Plagiarized speeches. Unpaid tax returns. Inflammatory rhetoric captured in an old newspaper clipping.
For decades, political operatives have embarrassed and discredited their opponents through the dark arts known as opposition research, the kind of provocative dirt-digging deemed essential to any winning campaign.
But as the 2018 midterm election begins, strategists from both parties are confronting a new, Donald Trump-affected reality: Revelations that would have once infuriated the public, even scuttled a campaign, now risk being greeted with indifferent shrugs.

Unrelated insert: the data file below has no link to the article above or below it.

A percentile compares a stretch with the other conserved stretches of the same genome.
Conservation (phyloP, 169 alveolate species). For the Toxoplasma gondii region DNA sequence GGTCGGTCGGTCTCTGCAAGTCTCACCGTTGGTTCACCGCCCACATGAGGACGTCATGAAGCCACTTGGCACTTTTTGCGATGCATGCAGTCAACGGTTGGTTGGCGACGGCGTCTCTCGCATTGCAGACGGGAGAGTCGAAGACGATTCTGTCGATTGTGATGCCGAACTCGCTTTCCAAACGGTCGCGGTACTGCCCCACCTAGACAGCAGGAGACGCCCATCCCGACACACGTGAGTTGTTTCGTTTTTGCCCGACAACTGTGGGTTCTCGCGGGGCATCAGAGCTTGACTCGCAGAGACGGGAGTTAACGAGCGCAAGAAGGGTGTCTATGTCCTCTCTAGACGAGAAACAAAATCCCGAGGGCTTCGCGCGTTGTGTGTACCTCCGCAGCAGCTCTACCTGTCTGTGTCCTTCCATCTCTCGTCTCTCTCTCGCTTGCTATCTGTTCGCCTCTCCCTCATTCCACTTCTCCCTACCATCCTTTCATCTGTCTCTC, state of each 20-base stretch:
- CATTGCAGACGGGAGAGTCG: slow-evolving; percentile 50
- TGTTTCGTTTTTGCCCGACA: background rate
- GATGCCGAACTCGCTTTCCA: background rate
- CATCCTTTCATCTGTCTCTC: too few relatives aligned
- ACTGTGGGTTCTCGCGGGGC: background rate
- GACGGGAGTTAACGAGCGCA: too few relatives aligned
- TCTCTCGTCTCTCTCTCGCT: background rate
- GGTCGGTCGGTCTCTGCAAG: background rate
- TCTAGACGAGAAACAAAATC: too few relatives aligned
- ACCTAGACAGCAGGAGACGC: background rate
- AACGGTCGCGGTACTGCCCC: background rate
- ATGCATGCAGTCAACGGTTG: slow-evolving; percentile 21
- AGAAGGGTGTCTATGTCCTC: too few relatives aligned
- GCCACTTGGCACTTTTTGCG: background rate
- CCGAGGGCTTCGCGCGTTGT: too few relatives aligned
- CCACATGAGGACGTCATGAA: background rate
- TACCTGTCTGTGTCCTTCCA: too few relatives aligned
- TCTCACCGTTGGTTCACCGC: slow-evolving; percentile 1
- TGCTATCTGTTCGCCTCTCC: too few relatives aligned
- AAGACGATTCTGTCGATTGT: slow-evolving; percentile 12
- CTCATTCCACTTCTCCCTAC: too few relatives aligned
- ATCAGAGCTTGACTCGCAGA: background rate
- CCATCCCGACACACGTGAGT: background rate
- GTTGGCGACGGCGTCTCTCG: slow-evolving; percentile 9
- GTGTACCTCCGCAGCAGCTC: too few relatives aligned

“The bar for disqualifying candidates is almost invisible at this point, it’s so high,” said Tim Miller, once the executive director to America Rising, a GOP opposition research group. “Especially given the fact Donald Trump is president and he committed at least two dozen gaffes and actions that would have crushed…